So….for me….there is no Mac v. PC holy war. I have both, I use both, and I like both.

          • derFunkenstein
          • 8 years ago

          Pretty amusing/ironic given your name and Apple’s “Switcher” ad campaign with the stoner girl.

      • elmopuddy
      • 8 years ago

      Its obvious… the Force is strong with you. 😛

      • Ragnar Dan
      • 8 years ago

      I blame my mobo, and video card. Other than those… it should’ve worked. Probably. 😉

      What’s especially pathetic is that I had a Gigabyte mobo for that machine, but I screwed up the CPU socket trying to test a new heatsink. I keep thinking I can fix it, but I’m not the sort for that kind of work. I need someone with smaller hands and more patience, and whatever the tools might be.

      I still don’t see why the Jobsians don’t let me buy a Lion DVD. Surely it would probably make things easier.

        • derFunkenstein
        • 8 years ago

        Well, Dan, the first time is always hard. I’m not blaming you at all. Once you get it down, it’s like falling off a bike – it never totally leaves you.

        If you own a SL DVD, the “official” way to upgrade is to get SL installed, upgrade to 10.6.8, buy Lion from the App STore (only $30 instead of 70 for the USB drive), get the install started, move it to another drive with xMove, and then you have two options:

        1.) Install clean using an rBoot disc, which is what I did. I used xMove to make a USB drive which I copied the Lion version of MultiBeast to and then booted with rBoot. Then I wiped the HDD entirely and made a fresh install and then used MultiBeast to get drivers going. Once you can make the USB drive, it’s almost as good as having a DVD. It’s a pain to get there without an interim SL install or a real Mac handy though.

        2.) use rBoot to do an upgrade install from the xMove partition, which…meh.

      • adisor19
      • 8 years ago

      I second this comment. It took me about a month to get my Vostrotosh 3400 properly hackintoshed with 10.6.3 and ever since, i haven’t had any problems upgrading all the way to 10.6.8 using software update. 10.6.8 brought some random panics that i later fixed when i upgraded to Lion.

      Speaking of Lion, i upgraded to it and my system had no graphics.. thank goodness i had a Mac Pro laying around that i used to Remote Desktop into my blank screen Vostrotosh and sort it out. Turns out that i needed to replace a few stock kexts that came with Lion.. I have since upgraded to 10.7.1 and 10.7.2 with software update and everything is running smoothly.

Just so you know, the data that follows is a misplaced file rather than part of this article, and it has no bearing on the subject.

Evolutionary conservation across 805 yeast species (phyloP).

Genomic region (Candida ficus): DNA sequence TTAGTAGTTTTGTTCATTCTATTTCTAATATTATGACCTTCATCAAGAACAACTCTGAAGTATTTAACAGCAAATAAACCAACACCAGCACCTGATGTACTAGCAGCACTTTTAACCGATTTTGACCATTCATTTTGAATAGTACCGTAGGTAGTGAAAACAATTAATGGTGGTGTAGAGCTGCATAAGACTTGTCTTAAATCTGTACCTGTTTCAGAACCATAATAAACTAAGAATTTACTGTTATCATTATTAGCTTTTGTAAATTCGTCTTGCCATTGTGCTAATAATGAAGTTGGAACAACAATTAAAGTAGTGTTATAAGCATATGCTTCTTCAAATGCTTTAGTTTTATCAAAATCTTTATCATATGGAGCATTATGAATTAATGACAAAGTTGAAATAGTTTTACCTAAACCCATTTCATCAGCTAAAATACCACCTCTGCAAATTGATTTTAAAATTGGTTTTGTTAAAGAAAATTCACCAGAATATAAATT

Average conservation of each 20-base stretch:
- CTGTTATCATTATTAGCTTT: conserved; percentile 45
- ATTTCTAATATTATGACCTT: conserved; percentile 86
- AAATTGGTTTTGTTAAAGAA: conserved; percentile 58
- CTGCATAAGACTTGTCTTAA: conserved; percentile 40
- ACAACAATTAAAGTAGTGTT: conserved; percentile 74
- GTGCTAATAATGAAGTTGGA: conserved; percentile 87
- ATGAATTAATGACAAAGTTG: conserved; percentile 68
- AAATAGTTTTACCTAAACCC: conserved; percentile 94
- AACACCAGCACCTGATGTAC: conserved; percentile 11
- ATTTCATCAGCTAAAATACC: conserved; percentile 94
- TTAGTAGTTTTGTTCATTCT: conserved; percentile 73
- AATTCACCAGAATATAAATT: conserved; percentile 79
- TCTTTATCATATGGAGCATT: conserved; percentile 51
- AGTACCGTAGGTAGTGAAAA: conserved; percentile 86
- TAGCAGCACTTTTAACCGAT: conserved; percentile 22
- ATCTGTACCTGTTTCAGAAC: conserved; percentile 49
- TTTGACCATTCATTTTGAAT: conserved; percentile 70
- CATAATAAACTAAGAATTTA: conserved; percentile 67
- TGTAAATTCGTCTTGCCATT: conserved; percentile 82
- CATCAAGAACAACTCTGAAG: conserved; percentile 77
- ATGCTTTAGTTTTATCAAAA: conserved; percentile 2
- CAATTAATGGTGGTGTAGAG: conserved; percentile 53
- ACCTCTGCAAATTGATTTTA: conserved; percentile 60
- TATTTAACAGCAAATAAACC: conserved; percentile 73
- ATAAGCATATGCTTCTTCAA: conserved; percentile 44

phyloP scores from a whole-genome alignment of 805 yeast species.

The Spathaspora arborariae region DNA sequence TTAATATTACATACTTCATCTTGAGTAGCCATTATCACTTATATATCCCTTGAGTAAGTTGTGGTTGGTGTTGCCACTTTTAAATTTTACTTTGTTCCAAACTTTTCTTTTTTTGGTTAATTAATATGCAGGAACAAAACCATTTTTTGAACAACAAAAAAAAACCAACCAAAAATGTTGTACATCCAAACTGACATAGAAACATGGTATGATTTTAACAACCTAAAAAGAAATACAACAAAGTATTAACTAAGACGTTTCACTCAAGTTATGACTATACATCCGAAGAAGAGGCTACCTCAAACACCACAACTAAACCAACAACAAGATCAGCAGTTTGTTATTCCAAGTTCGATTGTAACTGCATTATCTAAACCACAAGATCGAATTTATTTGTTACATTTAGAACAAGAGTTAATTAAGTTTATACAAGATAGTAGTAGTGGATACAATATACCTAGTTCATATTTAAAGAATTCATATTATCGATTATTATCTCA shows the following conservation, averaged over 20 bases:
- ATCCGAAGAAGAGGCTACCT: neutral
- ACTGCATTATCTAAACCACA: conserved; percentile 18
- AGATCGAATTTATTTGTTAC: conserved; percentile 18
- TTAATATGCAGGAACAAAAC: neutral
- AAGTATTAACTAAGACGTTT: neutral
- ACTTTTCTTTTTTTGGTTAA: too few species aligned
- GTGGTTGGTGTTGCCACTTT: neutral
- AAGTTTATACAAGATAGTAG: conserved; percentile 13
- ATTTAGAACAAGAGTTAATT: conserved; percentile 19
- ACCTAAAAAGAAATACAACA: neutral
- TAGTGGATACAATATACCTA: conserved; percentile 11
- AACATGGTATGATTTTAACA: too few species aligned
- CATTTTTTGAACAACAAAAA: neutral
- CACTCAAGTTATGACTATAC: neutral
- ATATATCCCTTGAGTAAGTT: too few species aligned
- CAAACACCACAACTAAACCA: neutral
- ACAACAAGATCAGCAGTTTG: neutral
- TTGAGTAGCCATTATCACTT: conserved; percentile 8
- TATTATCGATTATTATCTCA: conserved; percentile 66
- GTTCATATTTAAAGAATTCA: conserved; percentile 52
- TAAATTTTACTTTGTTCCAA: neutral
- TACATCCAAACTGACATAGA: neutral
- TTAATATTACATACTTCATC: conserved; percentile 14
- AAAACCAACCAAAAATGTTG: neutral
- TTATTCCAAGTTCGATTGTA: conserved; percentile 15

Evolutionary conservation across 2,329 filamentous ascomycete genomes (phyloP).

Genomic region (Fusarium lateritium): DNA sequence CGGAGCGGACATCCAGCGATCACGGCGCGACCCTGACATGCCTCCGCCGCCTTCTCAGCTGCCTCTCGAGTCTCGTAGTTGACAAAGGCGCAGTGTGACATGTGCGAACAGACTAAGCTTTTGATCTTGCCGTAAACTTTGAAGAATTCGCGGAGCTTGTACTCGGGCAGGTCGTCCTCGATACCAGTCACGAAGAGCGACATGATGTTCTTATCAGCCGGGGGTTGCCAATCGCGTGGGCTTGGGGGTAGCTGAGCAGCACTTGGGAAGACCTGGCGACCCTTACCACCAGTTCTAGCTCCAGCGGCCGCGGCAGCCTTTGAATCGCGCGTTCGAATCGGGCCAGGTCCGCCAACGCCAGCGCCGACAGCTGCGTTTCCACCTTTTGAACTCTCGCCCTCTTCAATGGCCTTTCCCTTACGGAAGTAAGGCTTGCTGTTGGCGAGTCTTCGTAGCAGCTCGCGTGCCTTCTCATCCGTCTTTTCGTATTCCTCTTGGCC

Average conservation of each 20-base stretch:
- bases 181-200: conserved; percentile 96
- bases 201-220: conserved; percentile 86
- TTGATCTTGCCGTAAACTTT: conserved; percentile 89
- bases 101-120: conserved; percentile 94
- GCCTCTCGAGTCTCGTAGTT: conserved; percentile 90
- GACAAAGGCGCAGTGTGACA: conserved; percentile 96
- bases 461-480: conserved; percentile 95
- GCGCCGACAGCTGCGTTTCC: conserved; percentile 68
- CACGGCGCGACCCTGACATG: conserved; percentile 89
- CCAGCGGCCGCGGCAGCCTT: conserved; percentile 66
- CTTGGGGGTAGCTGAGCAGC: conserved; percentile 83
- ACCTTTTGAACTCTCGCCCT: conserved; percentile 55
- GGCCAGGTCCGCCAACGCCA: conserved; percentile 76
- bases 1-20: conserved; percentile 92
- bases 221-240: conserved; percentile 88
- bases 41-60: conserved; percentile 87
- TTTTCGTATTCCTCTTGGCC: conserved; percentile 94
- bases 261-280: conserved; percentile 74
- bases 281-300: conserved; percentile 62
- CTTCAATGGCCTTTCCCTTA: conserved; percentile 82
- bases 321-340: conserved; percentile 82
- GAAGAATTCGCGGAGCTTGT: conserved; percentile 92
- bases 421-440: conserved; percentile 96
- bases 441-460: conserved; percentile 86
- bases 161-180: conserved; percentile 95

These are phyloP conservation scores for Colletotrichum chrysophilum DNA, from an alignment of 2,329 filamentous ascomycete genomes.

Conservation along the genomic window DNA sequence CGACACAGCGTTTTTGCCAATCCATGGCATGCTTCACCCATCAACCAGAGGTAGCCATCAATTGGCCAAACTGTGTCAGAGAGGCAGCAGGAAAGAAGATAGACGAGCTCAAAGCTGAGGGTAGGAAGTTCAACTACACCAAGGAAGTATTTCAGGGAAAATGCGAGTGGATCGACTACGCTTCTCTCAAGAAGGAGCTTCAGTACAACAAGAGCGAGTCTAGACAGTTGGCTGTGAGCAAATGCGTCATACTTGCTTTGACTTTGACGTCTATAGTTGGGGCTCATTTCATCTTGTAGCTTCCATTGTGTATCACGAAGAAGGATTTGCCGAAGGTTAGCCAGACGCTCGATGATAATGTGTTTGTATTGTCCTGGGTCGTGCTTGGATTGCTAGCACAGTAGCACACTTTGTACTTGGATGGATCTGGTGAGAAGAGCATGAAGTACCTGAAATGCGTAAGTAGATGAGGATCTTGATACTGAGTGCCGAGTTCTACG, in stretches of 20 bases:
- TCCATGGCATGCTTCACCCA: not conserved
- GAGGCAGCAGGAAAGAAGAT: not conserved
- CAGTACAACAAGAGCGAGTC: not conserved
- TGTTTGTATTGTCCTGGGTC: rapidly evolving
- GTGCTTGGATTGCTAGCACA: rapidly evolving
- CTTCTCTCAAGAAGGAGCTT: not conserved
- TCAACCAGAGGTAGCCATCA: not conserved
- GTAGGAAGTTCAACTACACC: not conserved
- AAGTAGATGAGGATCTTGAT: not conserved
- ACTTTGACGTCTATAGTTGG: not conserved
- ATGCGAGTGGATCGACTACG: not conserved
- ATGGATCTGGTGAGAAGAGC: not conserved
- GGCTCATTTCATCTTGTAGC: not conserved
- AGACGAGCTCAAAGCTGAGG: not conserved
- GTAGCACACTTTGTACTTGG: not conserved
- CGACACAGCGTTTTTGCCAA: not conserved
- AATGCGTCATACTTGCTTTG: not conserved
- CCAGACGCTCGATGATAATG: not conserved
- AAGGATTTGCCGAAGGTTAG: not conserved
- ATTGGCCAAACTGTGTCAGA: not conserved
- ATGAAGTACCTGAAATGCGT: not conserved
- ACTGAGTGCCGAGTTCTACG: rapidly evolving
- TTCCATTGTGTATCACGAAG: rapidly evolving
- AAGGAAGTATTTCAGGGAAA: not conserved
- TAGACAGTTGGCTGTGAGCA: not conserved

Even managed to get a nice Vertex 3 MAXIOPS 240GB in there 🙂

      Adi

    • Corrado
    • 8 years ago

    I wonder if, once UEFI motherboards become more prevelant, the process will get easier.

      • derFunkenstein
      • 8 years ago

      It can’t possibly get much easier than it already is. I doubt you’ll see Apple’s boot loader integrated into everyone else’s firmware and it’ll be a LONG time before EFI ROMs on video cards becomes popular.

      Take the Econobox – it can be a beautiful Hackintosh with just an rBoot disk, Apple’s Lion USB drive (or one of your own creation), and Multibeast. I’d probably substitute a known-working H67 board for the ASUS one, but any Gigabyte H67 board is roughly the same price. A Radeon 6850 doesn’t even need special drivers; the Chimera boot loader takes care of that.

    • ssidbroadcast
    • 8 years ago

    Yeah I recently 100% borked my Hackintosh trying to update from 10.6.6 to 10.6.8. It’s so screwed I would have to start all over again with the Snow Leopard DVD and iBoot disc. 🙁

    Edit: and by recently, I mean just yesterday. So your blog post is eerily well-timed.

      • Forge
      • 8 years ago

      Weirdness. As everyone else is torching their Hackintosh installs, I’m installing Lion on a bunch of machines that haven’t had OSX in many months. There’s a weird symmetry here.

    • elmopuddy
    • 8 years ago

    As easy as they make it sound, its a royal PITA without a supported MB.. Kakewalk with a Gigabyte board is very painless.. I have my old Q9450 up and running, and now have a Gigabyte board on order for my i7-875k.

      • adisor19
      • 8 years ago

      Indeed, i’m not really sure why, but gigabyte mobos are much easyer to make work with OS X..

      Adi

        • elmopuddy
        • 8 years ago

        Some secret sauce baked in I guess, the Kakewalk dude has great luck… even with the custom DSDT files I couldn’t get my Asus board stable. So gigabyte it is for me.. can’t wait to unleash the full fury of my i7 and 16GB lol

        • derFunkenstein
        • 8 years ago

        back in the day they were the only top-tier manufacturer using the same family of onboard ethernet/audio to get up and going, and their continued popularity is at least partly because they’ve continued to not vary from that winning combination of…err…Realtek audio codecs and Realtek ethernet PHYs.